November 4, 2012

Carey Kish: Megunticook Traverse worth the traveling

Amid the 6,200 beautiful acres of Camden Hills State Park in Camden and Lincolnville are 21 trails totaling more than 30 miles of hiking. A great way to see a good chunk of the park is via the Megunticook Traverse, a Maine classic and perhaps the finest ridge walk not only in the park, but in all of this compact area of jumbled hills just west of Penobscot Bay.

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Ocean Lookout, a huge system of ledges and cliffs just beyond the peak of Mount Megunticook, provides a spectacular view of Camden Village and its harbor. On a clear day hikers can see Casco Bay some 60 miles south.

Carey Kish Photos

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Maiden Cliff overlooks Megunticook Lake and includes a granite marker dedicated to Elenora French, who feel to her death near this spot in 1864 while chasing her hat.

The traverse combines six trails over six miles, taking in the peaks of Mt. Megunticook and Mt. Battie and the airy viewpoints atop Maiden Cliff and Ocean Lookout. The hike starts from a parking lot on the north side of Route 52, three miles from its intersection with Route 1 in Camden village. This is a point-to-point hike, so spot a car or stash a bike at the Carriage Trail trailhead (where the hike finishes) to avoid a 1.5-mile road walk.

The Maiden Cliff Trail climbs up a ravine next to a stream and soon crosses it. Ahead, the trail rises steeply on switchbacks before making a mostly level run west to the top of Maiden Cliff, reached in just under a mile.

Scramble down a few feet for an outstanding view over Megunticook Lake to Ragged Mountain and the ski slopes of Camden Snow Bowl as well as Bald Mountain just next door. Here also is the famous cross and a granite marker dedicated to Elenora French, who fell to her death near this spot in 1864 trying to catch her windblown hat.

Next, strike off southeast on Scenic Trail and follow an undulating route over several knobs with extensive open ledges and more bucolic views of the surrounding hills and farmlands and eastward to the ocean. The dark forests capping the heights of Megunticook are now visible ahead.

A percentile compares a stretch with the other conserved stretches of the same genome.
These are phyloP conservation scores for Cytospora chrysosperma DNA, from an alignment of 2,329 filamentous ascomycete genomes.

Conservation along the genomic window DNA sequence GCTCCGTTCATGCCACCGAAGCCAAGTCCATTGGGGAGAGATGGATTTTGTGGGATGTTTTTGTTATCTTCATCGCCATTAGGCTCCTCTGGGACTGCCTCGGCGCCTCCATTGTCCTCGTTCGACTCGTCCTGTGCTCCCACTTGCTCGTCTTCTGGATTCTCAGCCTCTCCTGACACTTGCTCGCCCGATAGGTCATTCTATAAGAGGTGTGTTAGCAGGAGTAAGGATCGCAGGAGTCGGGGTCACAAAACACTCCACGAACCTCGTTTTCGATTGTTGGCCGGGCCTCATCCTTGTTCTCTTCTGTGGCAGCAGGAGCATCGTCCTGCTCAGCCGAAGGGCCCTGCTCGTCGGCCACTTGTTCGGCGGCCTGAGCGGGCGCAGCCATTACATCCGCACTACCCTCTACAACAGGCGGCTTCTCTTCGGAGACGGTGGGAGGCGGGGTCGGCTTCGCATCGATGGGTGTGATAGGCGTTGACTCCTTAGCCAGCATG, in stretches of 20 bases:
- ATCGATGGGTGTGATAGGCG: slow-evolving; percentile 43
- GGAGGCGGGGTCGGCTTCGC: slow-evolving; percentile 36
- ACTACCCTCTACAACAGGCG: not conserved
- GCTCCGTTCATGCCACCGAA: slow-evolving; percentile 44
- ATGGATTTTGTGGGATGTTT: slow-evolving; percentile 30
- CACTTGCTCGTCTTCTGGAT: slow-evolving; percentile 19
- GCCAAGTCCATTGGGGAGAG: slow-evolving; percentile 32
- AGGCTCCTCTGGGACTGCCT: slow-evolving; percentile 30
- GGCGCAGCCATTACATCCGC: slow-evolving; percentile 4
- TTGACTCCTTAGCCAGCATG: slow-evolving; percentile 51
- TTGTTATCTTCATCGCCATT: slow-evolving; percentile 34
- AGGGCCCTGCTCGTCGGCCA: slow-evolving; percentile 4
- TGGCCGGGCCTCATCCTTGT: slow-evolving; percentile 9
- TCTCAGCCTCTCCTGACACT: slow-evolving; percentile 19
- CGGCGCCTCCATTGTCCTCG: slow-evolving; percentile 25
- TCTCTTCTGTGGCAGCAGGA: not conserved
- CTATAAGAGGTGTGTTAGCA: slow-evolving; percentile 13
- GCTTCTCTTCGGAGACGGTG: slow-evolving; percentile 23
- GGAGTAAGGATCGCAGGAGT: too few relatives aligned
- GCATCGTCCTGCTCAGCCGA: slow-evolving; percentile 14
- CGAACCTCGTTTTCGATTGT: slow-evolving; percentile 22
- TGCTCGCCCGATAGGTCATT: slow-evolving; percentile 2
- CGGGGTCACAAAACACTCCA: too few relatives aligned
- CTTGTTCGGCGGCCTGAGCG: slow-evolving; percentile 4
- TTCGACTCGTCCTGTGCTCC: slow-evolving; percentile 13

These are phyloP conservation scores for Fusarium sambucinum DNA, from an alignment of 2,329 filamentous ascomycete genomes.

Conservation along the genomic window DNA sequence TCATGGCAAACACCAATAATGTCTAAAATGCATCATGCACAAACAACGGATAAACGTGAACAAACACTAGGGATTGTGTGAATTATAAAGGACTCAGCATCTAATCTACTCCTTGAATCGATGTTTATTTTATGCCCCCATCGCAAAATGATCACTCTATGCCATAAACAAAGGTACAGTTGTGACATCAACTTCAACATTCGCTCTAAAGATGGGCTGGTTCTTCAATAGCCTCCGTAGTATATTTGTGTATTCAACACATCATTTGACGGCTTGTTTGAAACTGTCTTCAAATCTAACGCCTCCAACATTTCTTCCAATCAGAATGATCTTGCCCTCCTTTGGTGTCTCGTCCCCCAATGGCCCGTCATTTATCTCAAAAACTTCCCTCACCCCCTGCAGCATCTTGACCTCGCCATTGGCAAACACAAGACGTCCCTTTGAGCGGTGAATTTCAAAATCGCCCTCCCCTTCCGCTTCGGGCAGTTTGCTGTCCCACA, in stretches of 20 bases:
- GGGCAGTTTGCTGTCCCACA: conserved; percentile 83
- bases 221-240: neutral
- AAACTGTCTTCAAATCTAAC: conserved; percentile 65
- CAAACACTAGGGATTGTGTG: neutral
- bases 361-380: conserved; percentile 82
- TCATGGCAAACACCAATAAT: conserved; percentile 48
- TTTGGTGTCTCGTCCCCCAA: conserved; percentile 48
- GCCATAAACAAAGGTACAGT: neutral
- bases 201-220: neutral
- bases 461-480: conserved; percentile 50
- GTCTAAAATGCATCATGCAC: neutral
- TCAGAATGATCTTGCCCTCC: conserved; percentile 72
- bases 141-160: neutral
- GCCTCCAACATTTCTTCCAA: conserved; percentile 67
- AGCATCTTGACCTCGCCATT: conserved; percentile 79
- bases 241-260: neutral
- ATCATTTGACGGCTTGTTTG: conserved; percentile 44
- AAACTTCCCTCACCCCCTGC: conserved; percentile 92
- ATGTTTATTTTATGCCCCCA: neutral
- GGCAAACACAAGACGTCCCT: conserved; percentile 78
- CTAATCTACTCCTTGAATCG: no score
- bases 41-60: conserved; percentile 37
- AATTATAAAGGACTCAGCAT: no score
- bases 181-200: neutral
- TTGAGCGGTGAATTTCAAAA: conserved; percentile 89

Join the Ridge Trail and cross a couple of brooks before trending gradually upward past several outlooks, including one at the far end of Barrett's Cove Cliff, a popular climber's crag. On a sometimes rough trail of roots and rocks amid the hemlocks, spruce and pines, pass Jack Williams Trail. Soon, pass Zeke's Trail. A level stretch ahead leads to a nice lunch ledge and a fine window to Mt. Battie and its winding auto road, and to the homes and farms in the Megunticook River Valley.

Traverse a narrow ledge and pass several cairns to arrive at the wooded summit of Mount Megunticook, marked by a big rock pile. At 1,385 feet, the peak is the highest mainland mountain on the U.S. Atlantic coast. Just beyond, pass Slope Trail and continue easily over bog bridges and through spruce woods along the ridgeline before dropping slightly to Ocean Lookout, a huge system of ledges and cliffs and a popular spot that rivals Maiden Cliff for views.

Camden village and its harbor are in focus below, and offshore are the islands of Vinalhaven and North Haven. Farther out is Deer Isle, and Isle au Haut, part of Acadia National Park. On a clear day you can see all the way to Casco Bay 60 miles south.

From the lookout, descend steeply via Tablelands Trail and follow this beyond a number of trail junctions. After a long mostly level section, the path crosses the Mt. Battie Auto Road and climbs easily another half-mile to the summit parking lot and just beyond, the stone observation tower and World War I Memorial on top.

Take the Carriage Road and Carriage trails to return to Route 52, 1.5 miles south of the starting point.

Note: Hunting is allowed in the southern section of Camden Hills State Park, which includes the second half of this hike. For more information and a trail map, go to www.parksandlands.com.

 

Carey Kish of Bowdoin is writing a book on classic Maine coast hikes from Kittery to Eastport. Send comments and suggestions to: MaineOutdoors@aol.com.

 

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